The 2020 Abel Prize is jointly awarded to Gregory Margulis, former Member (1991, 2006) in the School of Mathematics, and Hillel Furstenberg. Margulis, of Yale University, and Furstenberg, of Hebrew University of Jerusalem, are cited by the Abel Committee for “pioneering the use of methods from probability and dynamics in group theory, number theory, and combinatorics.”
Awarded by the Norwegian Academy of Science and Letters, the Abel Prize is an international commendation that acknowledges contributions to the field of mathematics that are of extraordinary depth and influence.
Margulis first joined the Institute for Advanced Study as a Member in 1991 and returned for a second Membership in 2006. A Fields Medalist (1978) and winner of the Wolf Prize in Mathematics (2005), Margulis counts among his many achievements the proof of the Selberg-Piatetskii-Shapiro conjecture, a resolution to the 1929 Oppenheim conjecture, the first construction of expander graphs with applications to communications technology and computer science, and breakthrough work on Kazhdan’s property (T). Margulis was born in Moscow in 1946 and earned a Ph.D. from the University of Moscow in 1970.
While Margulis and Furstenberg did not formally collaborate, the intersections of their work are clear. Each conducted pioneering research in the field of random walk techniques, which constitutes a central branch of probability theory. These techniques are used to investigate mathematical objects such as groups and graphs, and have introduced probabilistic methods to solve many outstanding problems in group theory, number theory, combinatorics, and graph theory.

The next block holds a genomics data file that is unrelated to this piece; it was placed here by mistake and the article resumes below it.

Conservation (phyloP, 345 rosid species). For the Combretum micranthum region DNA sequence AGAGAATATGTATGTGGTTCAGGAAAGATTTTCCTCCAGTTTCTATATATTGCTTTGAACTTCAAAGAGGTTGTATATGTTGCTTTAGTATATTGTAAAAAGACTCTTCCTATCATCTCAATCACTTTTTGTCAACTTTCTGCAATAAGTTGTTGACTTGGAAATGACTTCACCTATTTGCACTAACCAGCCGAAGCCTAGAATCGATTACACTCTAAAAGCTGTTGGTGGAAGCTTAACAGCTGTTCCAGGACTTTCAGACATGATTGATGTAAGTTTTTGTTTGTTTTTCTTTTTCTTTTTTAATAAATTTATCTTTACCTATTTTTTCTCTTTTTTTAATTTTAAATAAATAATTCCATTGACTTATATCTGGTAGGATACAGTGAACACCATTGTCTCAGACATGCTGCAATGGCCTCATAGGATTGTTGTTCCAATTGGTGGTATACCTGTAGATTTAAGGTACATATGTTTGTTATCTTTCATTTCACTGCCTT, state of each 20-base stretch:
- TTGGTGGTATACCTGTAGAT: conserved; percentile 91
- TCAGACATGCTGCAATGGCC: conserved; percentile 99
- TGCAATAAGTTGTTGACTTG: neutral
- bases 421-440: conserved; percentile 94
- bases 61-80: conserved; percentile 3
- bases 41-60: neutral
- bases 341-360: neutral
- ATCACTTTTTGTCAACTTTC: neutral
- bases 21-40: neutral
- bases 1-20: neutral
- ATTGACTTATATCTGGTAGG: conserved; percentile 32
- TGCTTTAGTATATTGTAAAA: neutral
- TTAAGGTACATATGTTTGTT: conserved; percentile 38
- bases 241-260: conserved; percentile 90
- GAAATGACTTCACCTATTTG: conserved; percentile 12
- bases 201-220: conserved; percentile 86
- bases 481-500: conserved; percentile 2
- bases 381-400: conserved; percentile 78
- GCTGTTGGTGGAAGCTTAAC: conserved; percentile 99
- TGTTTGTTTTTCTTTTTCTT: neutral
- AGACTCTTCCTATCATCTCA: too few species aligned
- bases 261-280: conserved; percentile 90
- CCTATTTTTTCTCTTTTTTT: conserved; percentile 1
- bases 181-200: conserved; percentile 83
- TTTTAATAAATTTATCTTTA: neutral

“The works of Furstenberg and Margulis have demonstrated the effectiveness of crossing boundaries between separate mathematical disciplines and brought down the traditional wall between pure and applied mathematics,” says Hans Munthe-Kaas, chair of the Abel committee.
Presentation of the Abel Prize by H.M. King Harald V and the Laureate ceremony had been scheduled to take place in Oslo on May 19. However, due to ongoing public health concerns, the honoring of Abel Prize Laureates will be announced at a later time.
Since the Abel Prize was first presented in 2003, 19 of 22 Abel Prizes to date have been awarded to IAS scholars, including Jean-Pierre Serre (2003), Michael Atiyah & Isadore Singer (2004), Peter D. Lax (2005), Lennart Carleson (2006), Srinivasa S.R. Varadhan (2007), John G. Thompson & Jacques L. Tits (2008), John T. Tate (2010), John Willard Milnor (2011), Endre Szemerédi (2012), Pierre Deligne (2013), Yakov G. Sinai (2014), John Forbes Nash & Louis Nirenberg (2015), Andrew Wiles (2016), Robert P. Langlands (2018), and Karen Uhlenbeck (2019).
Read more from The Norwegian Academy of Science and Letters.